A designer’s creativity is often showcased in the little details and touches that he or she incorporates in a design. Using common, familiar objects as design elements to accent and ornament a web page is a wonderful way of showcasing one’s attention to detail.
For inspiration, I explore the trend of utilizing paper clips by providing excellent examples to showcase how designers make use of them.
There are many available tools to help make web development projects quicker and more productive. Aside from a handy text editor or WYSIWYG editor like Dreamweaver, you can find plenty of tools and utilities that can greatly increase development speed, reduce debugging and testing time, and improve quality of the output. The tools described below are a variety of utilities, optimizers, testing, and debugging tools aimed towards helping developers create websites more efficiently.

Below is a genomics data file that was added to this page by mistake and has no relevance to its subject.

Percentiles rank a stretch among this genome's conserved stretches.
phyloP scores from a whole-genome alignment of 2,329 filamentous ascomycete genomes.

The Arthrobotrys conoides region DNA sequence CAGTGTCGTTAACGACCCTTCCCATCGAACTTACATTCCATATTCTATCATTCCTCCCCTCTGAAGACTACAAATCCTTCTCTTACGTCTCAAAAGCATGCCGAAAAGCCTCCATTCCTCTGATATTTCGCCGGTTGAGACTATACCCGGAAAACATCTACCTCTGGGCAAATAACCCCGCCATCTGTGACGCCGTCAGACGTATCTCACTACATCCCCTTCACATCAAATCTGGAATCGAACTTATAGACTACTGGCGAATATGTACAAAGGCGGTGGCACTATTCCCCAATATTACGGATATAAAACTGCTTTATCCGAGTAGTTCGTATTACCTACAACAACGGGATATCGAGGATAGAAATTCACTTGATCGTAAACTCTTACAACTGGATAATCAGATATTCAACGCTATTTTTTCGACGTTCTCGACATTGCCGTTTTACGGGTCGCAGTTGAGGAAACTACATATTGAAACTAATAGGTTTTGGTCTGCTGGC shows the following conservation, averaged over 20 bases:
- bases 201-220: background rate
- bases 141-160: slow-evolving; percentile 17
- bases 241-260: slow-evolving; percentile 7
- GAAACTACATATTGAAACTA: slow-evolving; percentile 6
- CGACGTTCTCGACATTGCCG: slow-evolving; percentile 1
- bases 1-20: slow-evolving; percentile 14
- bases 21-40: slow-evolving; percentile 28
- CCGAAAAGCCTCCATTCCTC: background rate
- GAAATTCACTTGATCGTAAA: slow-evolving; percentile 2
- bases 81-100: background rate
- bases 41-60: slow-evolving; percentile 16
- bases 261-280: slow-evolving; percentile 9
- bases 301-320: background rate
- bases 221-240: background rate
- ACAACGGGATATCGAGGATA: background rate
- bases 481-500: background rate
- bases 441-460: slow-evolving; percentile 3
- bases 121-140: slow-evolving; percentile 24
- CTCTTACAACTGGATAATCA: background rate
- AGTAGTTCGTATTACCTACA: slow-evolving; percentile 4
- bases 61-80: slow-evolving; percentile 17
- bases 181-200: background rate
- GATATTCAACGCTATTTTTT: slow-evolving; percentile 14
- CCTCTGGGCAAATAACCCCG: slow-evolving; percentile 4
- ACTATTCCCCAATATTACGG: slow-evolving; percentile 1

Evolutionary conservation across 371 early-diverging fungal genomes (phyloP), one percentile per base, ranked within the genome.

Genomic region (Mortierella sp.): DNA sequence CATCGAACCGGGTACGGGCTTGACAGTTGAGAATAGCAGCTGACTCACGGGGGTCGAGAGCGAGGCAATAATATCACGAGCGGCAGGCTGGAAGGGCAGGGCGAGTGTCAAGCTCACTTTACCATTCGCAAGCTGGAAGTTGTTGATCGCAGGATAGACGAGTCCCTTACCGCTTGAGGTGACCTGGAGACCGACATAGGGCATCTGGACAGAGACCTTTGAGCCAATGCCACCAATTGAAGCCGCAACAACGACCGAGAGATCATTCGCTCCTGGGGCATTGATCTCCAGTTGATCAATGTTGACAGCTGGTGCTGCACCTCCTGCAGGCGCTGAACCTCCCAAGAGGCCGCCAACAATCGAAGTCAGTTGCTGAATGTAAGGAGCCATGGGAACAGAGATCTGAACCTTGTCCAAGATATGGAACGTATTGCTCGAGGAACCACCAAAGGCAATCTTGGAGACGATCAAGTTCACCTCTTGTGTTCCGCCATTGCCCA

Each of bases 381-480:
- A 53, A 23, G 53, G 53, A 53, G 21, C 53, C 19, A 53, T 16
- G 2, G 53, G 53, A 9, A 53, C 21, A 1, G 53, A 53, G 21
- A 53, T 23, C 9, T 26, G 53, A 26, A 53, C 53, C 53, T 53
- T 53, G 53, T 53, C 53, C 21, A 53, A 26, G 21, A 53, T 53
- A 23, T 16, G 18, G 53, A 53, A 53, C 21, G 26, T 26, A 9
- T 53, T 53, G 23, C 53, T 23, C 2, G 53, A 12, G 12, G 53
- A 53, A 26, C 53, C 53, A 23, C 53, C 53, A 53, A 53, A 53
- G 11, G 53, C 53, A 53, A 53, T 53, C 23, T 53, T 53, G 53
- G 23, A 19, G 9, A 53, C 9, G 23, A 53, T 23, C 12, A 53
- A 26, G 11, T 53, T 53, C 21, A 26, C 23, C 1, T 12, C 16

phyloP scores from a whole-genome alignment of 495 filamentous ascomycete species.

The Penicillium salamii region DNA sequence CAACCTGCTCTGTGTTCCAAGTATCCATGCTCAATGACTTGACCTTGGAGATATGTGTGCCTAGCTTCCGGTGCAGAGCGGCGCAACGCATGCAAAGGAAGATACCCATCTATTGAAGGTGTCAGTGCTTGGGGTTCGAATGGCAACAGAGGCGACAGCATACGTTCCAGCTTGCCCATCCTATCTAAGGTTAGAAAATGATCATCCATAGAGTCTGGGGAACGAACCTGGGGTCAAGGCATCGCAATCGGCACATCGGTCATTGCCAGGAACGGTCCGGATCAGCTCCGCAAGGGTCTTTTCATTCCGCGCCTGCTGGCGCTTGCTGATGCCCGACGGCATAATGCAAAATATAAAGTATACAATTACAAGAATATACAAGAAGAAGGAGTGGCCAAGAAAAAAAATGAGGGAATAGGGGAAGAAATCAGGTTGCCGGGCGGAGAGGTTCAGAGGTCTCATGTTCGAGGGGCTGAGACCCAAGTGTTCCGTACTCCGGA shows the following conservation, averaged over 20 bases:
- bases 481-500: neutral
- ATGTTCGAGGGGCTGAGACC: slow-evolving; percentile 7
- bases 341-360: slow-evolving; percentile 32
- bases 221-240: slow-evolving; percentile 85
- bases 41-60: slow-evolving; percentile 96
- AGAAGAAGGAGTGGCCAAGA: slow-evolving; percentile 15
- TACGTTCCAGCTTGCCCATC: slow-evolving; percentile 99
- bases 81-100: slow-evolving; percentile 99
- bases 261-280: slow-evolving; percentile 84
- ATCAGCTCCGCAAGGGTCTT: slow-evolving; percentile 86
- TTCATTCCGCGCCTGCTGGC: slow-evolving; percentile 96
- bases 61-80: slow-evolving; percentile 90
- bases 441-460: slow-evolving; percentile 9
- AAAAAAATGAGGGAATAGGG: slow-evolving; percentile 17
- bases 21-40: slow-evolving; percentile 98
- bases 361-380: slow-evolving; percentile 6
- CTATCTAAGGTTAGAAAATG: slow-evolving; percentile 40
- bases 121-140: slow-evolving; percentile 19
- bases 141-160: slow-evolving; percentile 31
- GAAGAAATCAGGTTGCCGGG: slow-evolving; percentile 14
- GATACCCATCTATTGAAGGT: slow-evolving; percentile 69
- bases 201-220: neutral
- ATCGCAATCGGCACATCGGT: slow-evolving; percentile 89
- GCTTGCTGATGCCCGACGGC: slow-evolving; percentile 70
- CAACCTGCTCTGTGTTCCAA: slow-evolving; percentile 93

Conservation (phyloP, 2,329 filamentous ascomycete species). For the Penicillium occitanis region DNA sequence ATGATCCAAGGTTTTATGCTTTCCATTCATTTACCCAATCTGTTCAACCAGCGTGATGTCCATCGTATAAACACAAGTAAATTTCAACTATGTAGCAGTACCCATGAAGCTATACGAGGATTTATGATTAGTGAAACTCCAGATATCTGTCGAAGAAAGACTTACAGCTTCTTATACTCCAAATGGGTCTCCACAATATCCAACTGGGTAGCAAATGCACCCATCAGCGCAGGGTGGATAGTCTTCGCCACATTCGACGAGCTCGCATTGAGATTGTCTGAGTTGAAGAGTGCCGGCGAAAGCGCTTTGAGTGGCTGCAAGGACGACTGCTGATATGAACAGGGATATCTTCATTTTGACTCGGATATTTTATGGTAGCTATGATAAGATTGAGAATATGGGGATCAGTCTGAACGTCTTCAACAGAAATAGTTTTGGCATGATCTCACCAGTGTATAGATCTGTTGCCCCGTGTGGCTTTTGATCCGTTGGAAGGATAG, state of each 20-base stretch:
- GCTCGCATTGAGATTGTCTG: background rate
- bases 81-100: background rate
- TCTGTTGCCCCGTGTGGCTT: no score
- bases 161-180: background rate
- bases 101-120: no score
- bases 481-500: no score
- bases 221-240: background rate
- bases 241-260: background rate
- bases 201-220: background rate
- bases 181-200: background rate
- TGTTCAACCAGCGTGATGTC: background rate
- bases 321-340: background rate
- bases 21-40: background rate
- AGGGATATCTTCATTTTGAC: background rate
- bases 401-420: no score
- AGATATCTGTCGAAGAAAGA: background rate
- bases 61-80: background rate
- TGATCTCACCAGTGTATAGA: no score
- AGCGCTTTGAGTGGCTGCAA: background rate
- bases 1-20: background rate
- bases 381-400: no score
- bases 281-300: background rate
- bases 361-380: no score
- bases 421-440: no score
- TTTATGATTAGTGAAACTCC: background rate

MySQL is the most popular open-source database. Whether you’re an aspiring web application developer or a person working on an existing database-driven web application like a content management system, ecommerce platform, or blogging platform — there are a variety of handy applications that you can use to make MySQL database design and administration (relatively) a breeze. So if you find yourself in a position where you have to work with MySQL, you don’t have to use a command-line interface, check out these 7 outstanding applications to help you create, write, manage, and visualize your database.
If you’re a web worker, mobile computing is either a necessity of the job or something you choose to do to get away from the monotonous confines of your office work station. Along with your laptop and (most probably) your iPhone/Blackberry/[insert handheld here], there are a plethora of useful devices that you can tag along with you to enhance your computing experience. Here’s a round-up of 10 cool gadgets that can supplement your remote workspace.
If you’d like to keep things minimal and leave your big, bulky, heavy laptop case behind, LapStrap is an excellent solution. It’s a simple shoulder strap that attaches to your laptop. The LapStrap also solves the awkward moments in airport lines where you struggle to juggle between your other carry-on luggage and taking out your laptop from its conventional case.